21 Lion Deaths In 18 Days At Gir, Shocker Blamed On Disease, Fights
NEW DELHI: Carcasses of 10 more lions have been found in the forests of Gir in Gujarat, a week after a lioness and a cub died. 21 lions have died in Gir in the last 18 days alone. The rising number of lion deaths in the national park in such a short span of time is a cause of worry for forest officials and conservationists. Gir is home to India's entire population of around 500 wild Asiatic lions.
Infighting and infections in liver and kidney are the main causes for the recent death of lions, the Forest Department claimed.
As an immediate measure, Gir authorities have moved 31 lions to an animal care centre and have kept them in isolation.
"No lions were found dead in any other area, 31 lions from Samardi area have been rescued and kept in isolation. Their check-up is being done. We are taking all preventive measures," said Dushyant Vasavda, Chief Conservator of Forest (Wildlife) in Junagarh. The senior officer said.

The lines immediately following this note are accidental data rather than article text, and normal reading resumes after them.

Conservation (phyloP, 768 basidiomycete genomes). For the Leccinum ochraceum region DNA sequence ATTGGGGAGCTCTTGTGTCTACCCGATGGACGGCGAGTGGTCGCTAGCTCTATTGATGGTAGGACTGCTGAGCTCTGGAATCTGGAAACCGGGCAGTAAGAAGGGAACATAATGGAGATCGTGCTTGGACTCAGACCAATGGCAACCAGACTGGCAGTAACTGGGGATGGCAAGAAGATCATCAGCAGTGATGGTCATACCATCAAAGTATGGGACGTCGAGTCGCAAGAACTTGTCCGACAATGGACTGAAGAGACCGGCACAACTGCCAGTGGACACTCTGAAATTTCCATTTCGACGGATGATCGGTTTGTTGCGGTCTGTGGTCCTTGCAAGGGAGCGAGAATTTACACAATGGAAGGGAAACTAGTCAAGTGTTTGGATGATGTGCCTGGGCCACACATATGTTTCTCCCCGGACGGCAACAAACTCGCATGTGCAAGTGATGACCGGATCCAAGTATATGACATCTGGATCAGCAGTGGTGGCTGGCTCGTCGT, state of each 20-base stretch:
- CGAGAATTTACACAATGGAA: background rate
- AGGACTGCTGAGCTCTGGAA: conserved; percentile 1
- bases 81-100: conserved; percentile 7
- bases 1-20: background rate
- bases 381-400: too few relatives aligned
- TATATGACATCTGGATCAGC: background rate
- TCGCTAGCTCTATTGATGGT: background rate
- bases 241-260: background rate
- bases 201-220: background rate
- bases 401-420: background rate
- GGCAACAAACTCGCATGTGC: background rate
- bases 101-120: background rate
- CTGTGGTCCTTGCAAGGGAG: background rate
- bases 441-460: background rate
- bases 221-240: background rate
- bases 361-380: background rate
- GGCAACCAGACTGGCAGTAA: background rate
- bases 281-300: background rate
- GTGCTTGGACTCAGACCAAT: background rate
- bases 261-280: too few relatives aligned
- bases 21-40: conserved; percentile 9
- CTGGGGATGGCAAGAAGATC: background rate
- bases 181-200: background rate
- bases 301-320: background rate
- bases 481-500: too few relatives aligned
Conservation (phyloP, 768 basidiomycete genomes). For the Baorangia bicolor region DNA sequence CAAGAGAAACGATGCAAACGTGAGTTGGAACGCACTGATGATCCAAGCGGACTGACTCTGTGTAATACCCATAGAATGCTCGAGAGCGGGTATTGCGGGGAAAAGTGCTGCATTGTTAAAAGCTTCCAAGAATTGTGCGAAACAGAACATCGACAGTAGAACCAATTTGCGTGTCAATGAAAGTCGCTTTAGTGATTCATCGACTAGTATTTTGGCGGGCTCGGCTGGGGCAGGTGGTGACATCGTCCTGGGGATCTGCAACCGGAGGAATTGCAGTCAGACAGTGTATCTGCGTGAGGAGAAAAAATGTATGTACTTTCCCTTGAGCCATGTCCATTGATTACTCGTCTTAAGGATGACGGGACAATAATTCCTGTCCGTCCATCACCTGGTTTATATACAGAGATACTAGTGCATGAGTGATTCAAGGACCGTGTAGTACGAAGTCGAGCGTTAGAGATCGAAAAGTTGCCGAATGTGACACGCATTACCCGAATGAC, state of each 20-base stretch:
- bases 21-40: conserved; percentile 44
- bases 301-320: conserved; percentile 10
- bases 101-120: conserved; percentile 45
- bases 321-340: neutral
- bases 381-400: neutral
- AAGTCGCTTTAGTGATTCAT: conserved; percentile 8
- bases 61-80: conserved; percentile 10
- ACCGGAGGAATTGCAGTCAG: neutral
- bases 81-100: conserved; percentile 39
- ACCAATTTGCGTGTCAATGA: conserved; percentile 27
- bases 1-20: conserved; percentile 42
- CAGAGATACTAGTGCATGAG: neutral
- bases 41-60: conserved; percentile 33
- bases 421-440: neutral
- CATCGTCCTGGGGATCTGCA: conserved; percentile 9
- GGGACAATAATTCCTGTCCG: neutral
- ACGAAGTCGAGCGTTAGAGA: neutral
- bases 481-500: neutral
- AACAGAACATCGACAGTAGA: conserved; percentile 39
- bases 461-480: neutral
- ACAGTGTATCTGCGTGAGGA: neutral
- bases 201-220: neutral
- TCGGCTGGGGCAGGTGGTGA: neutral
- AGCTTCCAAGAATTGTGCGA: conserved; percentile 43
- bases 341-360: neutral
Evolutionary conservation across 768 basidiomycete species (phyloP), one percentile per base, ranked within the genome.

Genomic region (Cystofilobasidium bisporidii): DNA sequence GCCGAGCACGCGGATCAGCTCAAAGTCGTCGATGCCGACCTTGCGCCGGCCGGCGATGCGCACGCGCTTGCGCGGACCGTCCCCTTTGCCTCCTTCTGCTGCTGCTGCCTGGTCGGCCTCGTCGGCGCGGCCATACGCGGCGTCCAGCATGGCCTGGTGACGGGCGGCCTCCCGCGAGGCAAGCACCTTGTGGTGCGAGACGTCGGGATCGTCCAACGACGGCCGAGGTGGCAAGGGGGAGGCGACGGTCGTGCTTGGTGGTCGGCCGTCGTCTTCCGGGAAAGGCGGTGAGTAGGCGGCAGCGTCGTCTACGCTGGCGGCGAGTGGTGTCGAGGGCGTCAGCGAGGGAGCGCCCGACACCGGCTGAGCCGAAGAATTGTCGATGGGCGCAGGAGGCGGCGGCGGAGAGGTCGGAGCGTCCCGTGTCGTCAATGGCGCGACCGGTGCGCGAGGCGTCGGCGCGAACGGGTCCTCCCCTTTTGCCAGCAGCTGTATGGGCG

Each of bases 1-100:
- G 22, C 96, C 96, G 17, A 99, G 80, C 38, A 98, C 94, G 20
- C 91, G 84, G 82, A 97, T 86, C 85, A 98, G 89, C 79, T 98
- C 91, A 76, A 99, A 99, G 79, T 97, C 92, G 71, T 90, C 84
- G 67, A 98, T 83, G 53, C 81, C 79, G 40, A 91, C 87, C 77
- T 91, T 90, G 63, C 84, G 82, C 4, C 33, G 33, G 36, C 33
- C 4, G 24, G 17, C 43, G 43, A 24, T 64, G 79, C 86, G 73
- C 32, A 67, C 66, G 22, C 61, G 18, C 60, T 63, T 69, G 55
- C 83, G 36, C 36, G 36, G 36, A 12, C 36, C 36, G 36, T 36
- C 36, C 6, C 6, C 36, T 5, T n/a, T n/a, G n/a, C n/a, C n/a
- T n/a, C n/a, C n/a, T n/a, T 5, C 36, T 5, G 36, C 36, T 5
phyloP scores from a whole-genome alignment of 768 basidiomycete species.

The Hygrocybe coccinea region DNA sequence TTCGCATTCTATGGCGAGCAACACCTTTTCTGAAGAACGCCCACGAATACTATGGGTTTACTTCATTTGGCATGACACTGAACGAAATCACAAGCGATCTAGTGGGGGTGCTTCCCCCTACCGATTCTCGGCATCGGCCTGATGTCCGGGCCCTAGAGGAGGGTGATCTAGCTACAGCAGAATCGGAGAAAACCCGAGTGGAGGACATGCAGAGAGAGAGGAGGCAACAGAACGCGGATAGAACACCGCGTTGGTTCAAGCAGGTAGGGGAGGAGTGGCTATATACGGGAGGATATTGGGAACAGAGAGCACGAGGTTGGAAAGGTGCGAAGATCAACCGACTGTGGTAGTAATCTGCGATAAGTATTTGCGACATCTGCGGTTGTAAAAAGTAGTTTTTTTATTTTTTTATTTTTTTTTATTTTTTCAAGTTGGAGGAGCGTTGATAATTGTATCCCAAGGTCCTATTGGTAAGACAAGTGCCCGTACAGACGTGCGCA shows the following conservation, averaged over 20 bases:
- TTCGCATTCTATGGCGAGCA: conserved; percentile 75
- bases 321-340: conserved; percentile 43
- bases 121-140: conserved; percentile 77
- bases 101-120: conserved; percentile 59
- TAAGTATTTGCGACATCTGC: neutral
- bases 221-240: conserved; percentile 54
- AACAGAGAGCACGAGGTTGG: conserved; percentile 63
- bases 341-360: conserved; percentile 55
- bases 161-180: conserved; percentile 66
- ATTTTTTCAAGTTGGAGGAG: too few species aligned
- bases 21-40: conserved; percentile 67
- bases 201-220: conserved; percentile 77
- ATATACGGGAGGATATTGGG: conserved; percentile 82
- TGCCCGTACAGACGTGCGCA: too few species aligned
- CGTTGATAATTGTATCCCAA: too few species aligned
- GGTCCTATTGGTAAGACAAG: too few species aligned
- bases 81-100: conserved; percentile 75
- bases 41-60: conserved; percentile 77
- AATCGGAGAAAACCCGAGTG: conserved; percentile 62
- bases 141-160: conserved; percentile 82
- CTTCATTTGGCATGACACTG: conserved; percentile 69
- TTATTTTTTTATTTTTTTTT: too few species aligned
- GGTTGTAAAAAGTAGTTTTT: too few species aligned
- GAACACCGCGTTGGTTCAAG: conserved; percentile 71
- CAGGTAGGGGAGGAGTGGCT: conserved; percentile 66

Sixty four teams were formed last week to screen and move sick lions to rescue centres. A central government team of wildlife experts too had visited Gir to find out the reasons for the sudden death of lions.
Around 100 lions die annually, with the death rate peaking during monsoon. On an average, 31 to 32 lions in Gir die during the three months of monsoon every year, the Forest Department said.
Gir is home to 523 lions, including 109 male, 201 female, 73 sub-adults and 140 cubs, according to data available from 2015.
Relentless development near Gir - roads through the forest in the 1,400-square kilometre-wildlife sanctuary, expanding villages and illegal mining - is also forcing animal-human proximity.
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